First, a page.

I met a new friend when I was taking the wild and raw food workshop at my friend Julie’s house. She’s a very private person so I’m not going to tell you much about her specifically. But what I wanted to write about is the connection we can sometimes feel for another person.
I’ve come to understand that I live my life with some hefty barriers put up around me, much as I’d like to think otherwise. I am extremely busy and can get easily overwhelmed so I’m not, quite honestly, looking to invite more people—new people—into my life. As most of you know I need a lot of time alone. I thrive in my self-induced solitude. In fact I’ve always been the kind of person who maintains a couple of deep friendships, rather than juggling a whole passel of lesser friends. My friends become my family of choice.
But when I meet someone like this new friend, I must stop and take notice. I need to acknowledge a connection, a pull. This woman sort of sparkles—at least to me she does. She is incredibly accomplished at the things I admire most: living deeply, on her own terms, in her own way. She lives high on the mountain and grows all her own food. She sustains herself and her art without doing any kind of traditional work. She has a couple of pack animals and grows some of her own wool. And she has done this for decades. This is a person I will do well to make time for.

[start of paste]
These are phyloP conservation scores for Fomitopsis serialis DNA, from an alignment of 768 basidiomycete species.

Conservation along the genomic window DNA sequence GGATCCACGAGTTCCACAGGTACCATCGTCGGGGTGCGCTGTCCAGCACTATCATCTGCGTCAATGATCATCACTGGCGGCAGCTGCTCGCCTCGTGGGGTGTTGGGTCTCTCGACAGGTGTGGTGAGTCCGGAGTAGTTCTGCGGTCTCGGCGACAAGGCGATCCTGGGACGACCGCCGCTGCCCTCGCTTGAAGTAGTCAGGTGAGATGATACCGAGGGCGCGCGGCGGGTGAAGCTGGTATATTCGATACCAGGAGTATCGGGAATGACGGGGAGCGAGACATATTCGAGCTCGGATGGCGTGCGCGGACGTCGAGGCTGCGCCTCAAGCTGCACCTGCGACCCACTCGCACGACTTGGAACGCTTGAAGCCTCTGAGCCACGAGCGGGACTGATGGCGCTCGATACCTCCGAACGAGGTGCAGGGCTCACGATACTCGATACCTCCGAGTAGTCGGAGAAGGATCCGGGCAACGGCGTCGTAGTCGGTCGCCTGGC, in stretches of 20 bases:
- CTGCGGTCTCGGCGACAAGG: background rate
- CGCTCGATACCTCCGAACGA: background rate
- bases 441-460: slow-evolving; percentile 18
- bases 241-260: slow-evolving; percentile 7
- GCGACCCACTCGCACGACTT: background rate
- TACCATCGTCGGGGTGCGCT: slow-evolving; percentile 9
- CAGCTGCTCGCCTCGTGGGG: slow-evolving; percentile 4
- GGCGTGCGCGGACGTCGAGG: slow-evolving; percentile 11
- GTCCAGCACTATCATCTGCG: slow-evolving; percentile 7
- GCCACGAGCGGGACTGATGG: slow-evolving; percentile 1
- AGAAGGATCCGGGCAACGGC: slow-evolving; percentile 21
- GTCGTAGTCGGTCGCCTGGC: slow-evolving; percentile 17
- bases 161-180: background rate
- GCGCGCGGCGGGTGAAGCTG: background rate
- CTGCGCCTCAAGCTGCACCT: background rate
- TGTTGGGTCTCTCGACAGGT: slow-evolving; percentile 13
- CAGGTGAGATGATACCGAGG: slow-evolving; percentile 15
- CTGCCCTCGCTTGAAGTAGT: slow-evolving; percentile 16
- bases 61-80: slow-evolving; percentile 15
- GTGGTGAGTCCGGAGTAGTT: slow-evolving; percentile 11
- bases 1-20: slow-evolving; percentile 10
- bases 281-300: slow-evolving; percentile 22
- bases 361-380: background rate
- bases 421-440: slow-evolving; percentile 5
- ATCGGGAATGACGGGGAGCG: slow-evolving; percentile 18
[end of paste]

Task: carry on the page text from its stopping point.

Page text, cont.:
She has invited me to hike with her up on the mountain, a place I’ve been drawn to, but shy about exploring on my own. She thinks it will be good for me to “get out on the trails” and I believe she’s right. I need some time away from the computer. I even need time away from the easel—time out in nature to restore and refill.
I was trying to describe her to Kim (my other surprising new friend) the other day, and what I kept coming back to is that she is grounded and real and accepting, settled. She seems to watch closely; she misses nothing. She is interested. She is calm and quiet and she delights easily. These qualities spread out from her like ripples on a pond—soft and gentle.
So I’m going to take down my walls, as I can, and invite this lovely person in. I believe she may be the respite I’ve been aware of needing—hand delivered by Spirit. How does one say no to that?
Love to you all,